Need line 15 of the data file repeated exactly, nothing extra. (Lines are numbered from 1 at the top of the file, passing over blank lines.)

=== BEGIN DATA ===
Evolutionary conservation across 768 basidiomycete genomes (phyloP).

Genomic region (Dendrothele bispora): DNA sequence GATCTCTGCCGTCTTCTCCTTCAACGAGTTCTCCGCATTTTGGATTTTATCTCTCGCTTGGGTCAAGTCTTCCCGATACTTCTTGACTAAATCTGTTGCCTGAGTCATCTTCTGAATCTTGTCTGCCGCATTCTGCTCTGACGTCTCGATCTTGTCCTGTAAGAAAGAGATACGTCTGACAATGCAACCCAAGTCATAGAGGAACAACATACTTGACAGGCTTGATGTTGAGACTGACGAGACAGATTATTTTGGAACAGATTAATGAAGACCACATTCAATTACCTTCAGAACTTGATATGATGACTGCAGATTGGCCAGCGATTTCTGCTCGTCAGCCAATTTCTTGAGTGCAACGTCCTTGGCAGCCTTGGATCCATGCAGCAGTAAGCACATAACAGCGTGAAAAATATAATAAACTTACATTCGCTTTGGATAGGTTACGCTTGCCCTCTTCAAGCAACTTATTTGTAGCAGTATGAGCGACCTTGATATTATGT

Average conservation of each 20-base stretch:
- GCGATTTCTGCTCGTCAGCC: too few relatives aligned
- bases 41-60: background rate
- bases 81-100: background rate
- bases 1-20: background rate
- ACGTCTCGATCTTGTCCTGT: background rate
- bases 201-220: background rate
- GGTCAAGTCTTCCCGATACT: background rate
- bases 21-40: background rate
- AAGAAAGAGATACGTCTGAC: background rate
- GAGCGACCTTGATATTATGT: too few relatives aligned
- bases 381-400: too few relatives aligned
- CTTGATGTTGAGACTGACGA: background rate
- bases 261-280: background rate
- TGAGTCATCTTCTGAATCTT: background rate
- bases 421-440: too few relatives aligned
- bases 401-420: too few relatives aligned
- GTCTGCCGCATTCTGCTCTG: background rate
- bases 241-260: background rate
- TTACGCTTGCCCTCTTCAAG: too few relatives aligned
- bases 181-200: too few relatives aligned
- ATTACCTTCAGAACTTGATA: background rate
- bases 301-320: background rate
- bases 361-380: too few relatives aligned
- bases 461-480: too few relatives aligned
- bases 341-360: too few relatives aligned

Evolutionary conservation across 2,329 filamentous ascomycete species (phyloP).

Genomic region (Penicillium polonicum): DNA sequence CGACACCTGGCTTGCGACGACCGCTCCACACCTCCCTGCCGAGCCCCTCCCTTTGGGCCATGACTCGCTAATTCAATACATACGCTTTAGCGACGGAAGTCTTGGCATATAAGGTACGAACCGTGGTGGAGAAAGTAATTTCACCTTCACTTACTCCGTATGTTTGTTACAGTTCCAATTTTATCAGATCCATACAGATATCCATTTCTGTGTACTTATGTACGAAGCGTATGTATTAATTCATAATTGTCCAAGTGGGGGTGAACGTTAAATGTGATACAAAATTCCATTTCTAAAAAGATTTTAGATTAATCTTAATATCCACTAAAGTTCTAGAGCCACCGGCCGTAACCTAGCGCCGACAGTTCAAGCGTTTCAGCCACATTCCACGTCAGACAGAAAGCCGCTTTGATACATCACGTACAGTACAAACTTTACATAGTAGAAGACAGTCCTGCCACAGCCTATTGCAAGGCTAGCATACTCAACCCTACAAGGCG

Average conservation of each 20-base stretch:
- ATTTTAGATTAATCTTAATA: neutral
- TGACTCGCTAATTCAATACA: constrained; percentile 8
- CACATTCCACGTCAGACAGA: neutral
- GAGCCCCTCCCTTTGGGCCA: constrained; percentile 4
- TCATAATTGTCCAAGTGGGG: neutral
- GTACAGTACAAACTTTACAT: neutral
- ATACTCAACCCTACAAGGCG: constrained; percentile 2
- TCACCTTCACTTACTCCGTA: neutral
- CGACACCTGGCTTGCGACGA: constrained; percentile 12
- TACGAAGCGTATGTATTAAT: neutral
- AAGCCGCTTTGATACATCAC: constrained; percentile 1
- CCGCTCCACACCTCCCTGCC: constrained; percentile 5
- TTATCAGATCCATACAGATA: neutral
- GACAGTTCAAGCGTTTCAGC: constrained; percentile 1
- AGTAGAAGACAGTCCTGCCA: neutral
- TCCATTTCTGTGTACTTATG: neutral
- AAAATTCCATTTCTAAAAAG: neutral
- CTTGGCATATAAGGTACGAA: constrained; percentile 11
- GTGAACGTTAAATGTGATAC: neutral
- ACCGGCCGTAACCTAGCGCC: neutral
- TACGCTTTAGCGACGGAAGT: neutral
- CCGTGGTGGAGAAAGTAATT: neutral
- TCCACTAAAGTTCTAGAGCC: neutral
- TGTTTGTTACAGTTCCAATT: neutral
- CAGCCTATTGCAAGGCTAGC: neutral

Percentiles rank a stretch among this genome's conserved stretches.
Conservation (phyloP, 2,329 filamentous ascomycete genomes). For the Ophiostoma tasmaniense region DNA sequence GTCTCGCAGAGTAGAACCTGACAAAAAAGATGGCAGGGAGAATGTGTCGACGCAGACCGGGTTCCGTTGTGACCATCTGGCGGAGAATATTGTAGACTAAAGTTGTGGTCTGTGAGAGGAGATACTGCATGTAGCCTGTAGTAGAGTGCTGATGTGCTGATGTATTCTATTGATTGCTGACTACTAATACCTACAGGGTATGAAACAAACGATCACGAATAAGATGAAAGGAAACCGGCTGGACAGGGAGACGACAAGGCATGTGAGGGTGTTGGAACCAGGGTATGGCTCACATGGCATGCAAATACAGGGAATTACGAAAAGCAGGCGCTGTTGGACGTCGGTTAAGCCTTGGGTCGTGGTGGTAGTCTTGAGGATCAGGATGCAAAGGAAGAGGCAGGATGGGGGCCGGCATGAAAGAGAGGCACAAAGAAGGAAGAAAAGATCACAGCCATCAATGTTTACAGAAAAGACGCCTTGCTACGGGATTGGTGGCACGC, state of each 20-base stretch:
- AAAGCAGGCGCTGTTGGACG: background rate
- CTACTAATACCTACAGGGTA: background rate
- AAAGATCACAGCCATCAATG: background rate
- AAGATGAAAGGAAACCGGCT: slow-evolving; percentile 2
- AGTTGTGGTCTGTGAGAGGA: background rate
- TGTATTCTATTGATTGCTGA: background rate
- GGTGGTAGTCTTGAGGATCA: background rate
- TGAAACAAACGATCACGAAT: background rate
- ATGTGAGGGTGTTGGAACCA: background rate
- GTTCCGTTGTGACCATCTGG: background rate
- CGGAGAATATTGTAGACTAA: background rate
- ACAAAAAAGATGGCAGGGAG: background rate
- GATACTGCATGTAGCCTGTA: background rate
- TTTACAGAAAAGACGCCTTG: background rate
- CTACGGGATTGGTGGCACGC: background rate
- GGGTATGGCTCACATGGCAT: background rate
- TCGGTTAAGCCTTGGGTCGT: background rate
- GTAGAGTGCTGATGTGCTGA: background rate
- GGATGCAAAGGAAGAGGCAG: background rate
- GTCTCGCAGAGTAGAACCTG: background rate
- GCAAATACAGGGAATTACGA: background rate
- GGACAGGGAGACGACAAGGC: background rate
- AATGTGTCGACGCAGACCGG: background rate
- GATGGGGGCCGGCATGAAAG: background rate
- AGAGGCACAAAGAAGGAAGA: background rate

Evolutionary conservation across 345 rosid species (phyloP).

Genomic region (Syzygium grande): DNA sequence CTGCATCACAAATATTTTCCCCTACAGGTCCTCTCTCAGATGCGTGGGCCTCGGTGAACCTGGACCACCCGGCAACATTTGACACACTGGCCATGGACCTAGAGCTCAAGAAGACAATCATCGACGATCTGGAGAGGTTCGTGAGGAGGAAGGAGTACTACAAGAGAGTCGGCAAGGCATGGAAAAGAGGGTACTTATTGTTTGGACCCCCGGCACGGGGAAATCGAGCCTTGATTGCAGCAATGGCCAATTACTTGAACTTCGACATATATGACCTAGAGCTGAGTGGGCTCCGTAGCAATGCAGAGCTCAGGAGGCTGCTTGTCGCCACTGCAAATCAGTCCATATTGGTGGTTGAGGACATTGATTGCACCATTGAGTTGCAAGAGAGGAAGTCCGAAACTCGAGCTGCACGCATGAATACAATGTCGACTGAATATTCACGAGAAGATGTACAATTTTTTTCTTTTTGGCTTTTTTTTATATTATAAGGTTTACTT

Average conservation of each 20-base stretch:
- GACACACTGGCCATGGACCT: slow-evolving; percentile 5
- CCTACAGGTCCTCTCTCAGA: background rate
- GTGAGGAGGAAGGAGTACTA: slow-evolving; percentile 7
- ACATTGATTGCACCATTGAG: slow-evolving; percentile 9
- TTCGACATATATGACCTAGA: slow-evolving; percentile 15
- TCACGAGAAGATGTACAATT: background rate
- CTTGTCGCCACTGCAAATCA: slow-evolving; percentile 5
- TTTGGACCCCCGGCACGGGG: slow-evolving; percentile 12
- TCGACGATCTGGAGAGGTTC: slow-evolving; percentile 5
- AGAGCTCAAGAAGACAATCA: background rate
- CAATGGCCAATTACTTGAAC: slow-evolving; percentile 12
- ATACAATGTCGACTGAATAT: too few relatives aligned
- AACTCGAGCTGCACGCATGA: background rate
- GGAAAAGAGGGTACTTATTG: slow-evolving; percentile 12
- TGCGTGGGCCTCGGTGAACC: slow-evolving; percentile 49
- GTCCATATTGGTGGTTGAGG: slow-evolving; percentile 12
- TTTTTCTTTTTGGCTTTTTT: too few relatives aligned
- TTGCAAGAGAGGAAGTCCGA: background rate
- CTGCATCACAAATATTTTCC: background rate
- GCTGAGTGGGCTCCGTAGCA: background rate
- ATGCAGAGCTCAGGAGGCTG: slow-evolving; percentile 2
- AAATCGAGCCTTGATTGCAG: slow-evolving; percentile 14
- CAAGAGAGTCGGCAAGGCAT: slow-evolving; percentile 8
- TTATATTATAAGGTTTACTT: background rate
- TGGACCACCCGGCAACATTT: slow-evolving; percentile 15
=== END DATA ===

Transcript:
- CTTGATGTTGAGACTGACGA: background rate